Trees and Mulch
Mulch is great for on your soil, not against your tree trunk.
Nature has a wonderful way of replenishing nutrients that are lost from soils due to rain, erosion, oxidation, or the most common method – human interference. The way nature replenishes its lost nutrients, and rebuilds its damaged soil structure is by adding organic matter. The two most beneficial forms of soil organic matter (SOM) are mulch and roots. When leaves fall, when branches break, when bugs die, they incorporated into the forest floor and release their organic constituents back into the soil. All the nitrogen, sugars, starches, carbon, magnesium, phosphorus, potassium, iron, boron, etc. is released and cycled back into the soil. If the SOM is recalcitrant (not readily available), then soil microorganisms such as bacteria and fungi begin to work their enzymatic magic and break down organic products into readily available components that are ready for uptake by plants. As roots from trees, grasses, or any other plant begin to wind their way through soils, a portion of their biomass will die and that too will become a rich source of SOM.
Mulch is a wonderful addition to soil. It will create a home for microorganisms that will break down the mulch, create a rich top soil that will invite root growth, make all your plants healthier, and more often than not, it’s free! Lawn clippings, raked up leaves, ground up tree parts, compost, and many other forms of potential soil organic matter exist that are frequently thrown away. This includes oak leaves that many people bag and place on the curb to be hauled away to the landfill.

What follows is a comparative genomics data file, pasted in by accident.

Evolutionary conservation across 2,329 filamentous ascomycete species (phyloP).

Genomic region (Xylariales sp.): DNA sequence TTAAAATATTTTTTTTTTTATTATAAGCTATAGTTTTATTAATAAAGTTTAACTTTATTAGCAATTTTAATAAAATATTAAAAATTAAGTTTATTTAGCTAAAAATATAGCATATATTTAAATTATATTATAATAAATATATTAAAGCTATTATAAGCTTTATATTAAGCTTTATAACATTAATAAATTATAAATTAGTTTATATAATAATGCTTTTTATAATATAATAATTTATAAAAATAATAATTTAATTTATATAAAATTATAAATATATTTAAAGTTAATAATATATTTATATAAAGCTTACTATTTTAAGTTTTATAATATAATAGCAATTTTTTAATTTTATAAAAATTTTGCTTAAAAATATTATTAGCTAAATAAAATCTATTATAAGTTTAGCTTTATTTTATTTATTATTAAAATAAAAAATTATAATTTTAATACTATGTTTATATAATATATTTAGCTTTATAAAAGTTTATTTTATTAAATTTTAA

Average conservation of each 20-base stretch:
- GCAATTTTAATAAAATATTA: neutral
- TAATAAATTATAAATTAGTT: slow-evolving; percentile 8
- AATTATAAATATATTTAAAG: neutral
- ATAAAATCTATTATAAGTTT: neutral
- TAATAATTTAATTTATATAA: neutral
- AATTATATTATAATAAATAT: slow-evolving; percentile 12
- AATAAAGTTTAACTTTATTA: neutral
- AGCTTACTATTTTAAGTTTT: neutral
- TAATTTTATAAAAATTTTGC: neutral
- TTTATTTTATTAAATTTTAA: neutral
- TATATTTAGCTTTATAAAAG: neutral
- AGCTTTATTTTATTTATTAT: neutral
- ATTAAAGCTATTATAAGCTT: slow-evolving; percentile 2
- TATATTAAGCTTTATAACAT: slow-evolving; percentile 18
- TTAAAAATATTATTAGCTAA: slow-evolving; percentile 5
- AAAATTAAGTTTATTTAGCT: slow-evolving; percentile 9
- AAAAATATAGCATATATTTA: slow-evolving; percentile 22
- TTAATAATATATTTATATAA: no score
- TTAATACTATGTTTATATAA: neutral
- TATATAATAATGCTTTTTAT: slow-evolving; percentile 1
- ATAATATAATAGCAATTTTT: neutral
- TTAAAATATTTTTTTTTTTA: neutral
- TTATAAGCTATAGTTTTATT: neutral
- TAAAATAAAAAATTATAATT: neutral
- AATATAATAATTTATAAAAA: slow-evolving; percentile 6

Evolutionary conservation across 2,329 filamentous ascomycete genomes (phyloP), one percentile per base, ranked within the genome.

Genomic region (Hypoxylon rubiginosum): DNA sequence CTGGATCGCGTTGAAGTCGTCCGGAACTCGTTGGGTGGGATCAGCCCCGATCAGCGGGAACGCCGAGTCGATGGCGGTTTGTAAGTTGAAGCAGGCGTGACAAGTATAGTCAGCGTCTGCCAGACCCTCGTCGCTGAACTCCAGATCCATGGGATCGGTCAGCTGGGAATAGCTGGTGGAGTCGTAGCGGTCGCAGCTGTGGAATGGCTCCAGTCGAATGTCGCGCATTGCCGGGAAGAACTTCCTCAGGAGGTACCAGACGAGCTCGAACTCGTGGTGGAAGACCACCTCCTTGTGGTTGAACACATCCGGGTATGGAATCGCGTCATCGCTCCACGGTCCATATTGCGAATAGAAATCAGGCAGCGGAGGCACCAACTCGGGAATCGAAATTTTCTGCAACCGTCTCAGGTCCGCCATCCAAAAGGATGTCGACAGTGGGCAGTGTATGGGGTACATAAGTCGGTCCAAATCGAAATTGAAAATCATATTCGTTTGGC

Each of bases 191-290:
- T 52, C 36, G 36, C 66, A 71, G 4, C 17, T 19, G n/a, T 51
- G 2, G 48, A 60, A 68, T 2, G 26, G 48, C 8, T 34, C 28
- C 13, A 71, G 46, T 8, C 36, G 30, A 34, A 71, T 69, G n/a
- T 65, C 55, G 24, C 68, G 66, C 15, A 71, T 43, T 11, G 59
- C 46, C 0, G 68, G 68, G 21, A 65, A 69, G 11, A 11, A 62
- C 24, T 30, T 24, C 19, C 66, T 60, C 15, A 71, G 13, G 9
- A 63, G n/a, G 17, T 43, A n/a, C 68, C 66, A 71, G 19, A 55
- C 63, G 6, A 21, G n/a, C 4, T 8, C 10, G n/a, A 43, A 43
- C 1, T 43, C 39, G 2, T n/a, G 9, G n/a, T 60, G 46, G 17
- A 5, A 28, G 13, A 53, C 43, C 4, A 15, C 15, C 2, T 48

Mulch is also one of our most useful tools for improving soils that have been damaged by compaction or soils that have had the important high-organic topsoil profile removed during development. During the last phase of construction, new trees are often planted in these hard soils that have been depleted of organic matter and somehow expected to thrive.
Mulch can help but keep it away from the tree trunk. Moisture from mulch can cause trunk rot. Mulch applied too high and against the tree trunk will stimulate small roots to grow around your tree. Years later, these roots can strangle and kill the tree (see image 3).
Stay away from cedar and cypress mulch. These products do not prevent pests, or provide any other benefit often touted by companies selling these products at a premium. They will however cause the unnecessary culling of non-sustainable cedar and cypress trees. Dyed wood chips are good for only one thing – adhering to HOA landscaping rules. Dyed mulch does not provide ecological benefits, but some folks insist that it looks pretty.
Stay away from “deep root” injections, “deep soil” feeding, trunk injections, fertilizer stakes, or any other trendy method of adding product to the soil. If it sounds like snake oil, that’s because it is. All of these methods are largely ineffective, expensive, and do not enhance your soil. SOM (soil organic matter) is mulch, plain and simple. Leaves, branches, bark, heartwood, acorns, are all forms of mulch. Take your pick, place it on top of your soil no deeper than 4 inches after settling, carefully mix it in to your topsoil being careful not to damage tree roots, and add water. It’s that simple. It’s the way Mother Nature has been doing it for a very, very long time.
(Reprinted from Native Plant Consulting newsletter, January, 2018)
ISA* Board Certified Master Arborist FL-6145B